“There has always been a desire by humans to live on hills, first because they are good lookouts and second because they are usually defensible,” notes Dr Mukwende.
“But there is a third reason, that of prestige, which is even important today, the best suburbs being usually situated on or near the top of the eminences around a town.
“Generally speaking, the ruins are not places of defence but represent prestige building, the highest being looked up at by the menials.”
The necessity for mystery and concealment from the ordinary people would have developed the grass screen, which was in some instances replaced later by the stone lined and roofed passages.
And yet Europeans, for centuries, perpetuated lies that Great Zimbabwe could not have been built by blacks.
“Myths has been spread for almost seven centuries that the Great Zimbabwe and related sites such as Khami Ruins were not built by Africans,” says Dr Mukwende.
“Europeans believed that Africans were incapable of building such metropols.”
From the early 14th Century, geographers were convinced there was a lost Christian kingdom, – ruled by a man called Prester (Priest) John, marooned in the depths of ‘darkest Africa and waiting to be rescued’.
By the early 17th Century Portuguese scholars had a new hypothesis: The Zimbabwe region was where the Phoenicians had gone to mine gold for Israel’s King Solomon.
“When the Portuguese traders arrived at the Great Zimbabwe, they believed it to be the biblical Ophir and the legendary home of Queen Sheba,” writes historian Professor Thomas Huffman.
Three hundred years after the search for the Great Zimbabwe had first begun, the ‘lost city’ was finally ‘discovered’ by the German explorer Carl Mauch.
Even then, Mauch was quite convinced that the two main buildings at the site were copies of King Solomon’s temple in Jerusalem, and the Israelite palace where Solomon and the Queen of Sheba had, according to the Bible, found bliss together.
Whether it was the lost kingdom of Prester John, or Solomon’s dazzling African colony or the Queen of Sheba’s, the idea that a part of southern Africa had once belonged to non-Africans was massively appealing to British and other imperial forces.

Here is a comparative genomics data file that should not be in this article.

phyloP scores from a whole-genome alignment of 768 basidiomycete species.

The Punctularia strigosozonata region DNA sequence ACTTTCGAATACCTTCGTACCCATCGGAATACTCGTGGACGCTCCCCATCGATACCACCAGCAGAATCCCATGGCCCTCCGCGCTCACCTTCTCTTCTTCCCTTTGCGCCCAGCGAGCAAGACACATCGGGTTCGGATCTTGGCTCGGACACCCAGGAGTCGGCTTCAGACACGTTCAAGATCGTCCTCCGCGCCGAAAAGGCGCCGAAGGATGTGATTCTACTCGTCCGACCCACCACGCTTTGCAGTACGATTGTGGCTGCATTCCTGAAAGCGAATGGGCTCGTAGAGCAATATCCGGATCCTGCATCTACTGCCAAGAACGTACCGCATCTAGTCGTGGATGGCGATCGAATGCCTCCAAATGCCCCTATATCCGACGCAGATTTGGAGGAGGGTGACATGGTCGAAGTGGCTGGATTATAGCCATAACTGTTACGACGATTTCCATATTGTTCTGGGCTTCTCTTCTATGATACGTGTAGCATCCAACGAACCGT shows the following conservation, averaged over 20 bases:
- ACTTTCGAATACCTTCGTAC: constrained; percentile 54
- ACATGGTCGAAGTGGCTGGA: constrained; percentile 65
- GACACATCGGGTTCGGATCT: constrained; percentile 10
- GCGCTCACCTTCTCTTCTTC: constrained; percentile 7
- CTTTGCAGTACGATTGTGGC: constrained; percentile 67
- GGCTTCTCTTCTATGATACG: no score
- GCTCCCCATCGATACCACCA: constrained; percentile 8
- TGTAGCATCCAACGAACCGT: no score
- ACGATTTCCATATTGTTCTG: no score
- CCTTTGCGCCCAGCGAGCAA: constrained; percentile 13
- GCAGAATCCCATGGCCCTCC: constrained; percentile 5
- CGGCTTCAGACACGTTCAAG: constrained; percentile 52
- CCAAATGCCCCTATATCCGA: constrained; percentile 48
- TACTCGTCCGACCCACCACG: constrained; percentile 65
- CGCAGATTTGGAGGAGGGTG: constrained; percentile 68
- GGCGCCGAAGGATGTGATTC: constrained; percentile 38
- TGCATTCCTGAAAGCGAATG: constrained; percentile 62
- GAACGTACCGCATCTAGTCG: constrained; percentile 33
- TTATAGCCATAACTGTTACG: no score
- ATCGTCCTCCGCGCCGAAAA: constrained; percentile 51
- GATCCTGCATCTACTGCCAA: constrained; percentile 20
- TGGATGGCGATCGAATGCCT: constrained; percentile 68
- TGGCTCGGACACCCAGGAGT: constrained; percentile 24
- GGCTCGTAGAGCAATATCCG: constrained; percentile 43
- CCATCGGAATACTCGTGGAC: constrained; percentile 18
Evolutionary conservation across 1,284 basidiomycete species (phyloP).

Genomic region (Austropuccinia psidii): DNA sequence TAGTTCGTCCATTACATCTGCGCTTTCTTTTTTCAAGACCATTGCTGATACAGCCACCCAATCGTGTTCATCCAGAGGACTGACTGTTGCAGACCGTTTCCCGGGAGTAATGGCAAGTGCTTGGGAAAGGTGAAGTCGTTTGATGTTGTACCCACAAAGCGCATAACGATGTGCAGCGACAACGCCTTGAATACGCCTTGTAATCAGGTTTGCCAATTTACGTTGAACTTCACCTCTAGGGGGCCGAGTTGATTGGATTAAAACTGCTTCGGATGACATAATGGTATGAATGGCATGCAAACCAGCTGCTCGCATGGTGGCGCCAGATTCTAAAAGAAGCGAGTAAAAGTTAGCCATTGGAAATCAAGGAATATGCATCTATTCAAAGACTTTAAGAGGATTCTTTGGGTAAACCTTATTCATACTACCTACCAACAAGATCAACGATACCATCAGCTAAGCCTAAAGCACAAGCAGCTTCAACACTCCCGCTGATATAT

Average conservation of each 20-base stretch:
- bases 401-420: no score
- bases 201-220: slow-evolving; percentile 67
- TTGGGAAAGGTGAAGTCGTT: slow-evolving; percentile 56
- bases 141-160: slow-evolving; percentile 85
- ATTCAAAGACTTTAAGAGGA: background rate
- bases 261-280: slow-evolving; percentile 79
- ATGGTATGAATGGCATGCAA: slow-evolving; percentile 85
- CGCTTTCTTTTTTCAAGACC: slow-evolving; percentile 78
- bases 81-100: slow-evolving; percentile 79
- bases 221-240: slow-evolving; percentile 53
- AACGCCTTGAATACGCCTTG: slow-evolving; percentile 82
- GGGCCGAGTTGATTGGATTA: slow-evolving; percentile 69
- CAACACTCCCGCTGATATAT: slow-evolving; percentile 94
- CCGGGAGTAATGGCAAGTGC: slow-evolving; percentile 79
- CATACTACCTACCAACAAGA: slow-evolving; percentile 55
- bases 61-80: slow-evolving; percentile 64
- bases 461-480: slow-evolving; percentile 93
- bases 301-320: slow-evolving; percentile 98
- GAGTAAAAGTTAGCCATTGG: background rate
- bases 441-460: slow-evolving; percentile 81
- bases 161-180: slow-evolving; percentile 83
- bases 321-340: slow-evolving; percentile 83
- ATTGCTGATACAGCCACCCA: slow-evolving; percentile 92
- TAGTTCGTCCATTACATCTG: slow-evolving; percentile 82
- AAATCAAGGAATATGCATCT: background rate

The Great Zimbabwe saga had prepared the ‘moral’ ground for imperialism; the European mission could be seen not so much as a seizure of black territory, but the liberation of lands thought to have once been held by whites.
When Cecil John Rhodes and his British South Africa Company (BSAC) seized what is now Zimbabwe in 1890, the first thing he did was to commission – and fund – a full exploration of the country’s ruins through the Ancient Ruins Company.
The ruins became an obsession.
In 1891, he wrote that the ruined cities of Mashonaland were those of ‘an old Phoenician residence’.
For much of the first half of this century, many archaeologists refused to believe that the Great Zimbabwe was an entirely African creation.
Some of them considered that, even if local black people had designed and built the place, it must have been under foreign influence.
Even when, on the basis of ceramic and architectural evidence, an African role was admitted, the architecture was condemned in the 1930s as being ‘essentially the product of an infantile mind’.
Yet careful evaluation of the evidence, and excavations at the Great Zimbabwe and related sites over the past 60 years have shown that the city was entirely black African in origin.
If contemporary cultures, fragmented and ruptured by centuries of colonialism, are going to be able to piece together and to reconnect with their severed past, archaeology needs to assume a more important place in Zimbabwe’s discourse.
Khami ruins is a National Monument and was declared a World Heritage Site by UNESCO in 1986.
Pictures
Khami ruins
Dominican cross
Dr Tawanda Mukwende

LEAVE A REPLY

Please enter your comment!
Please enter your name here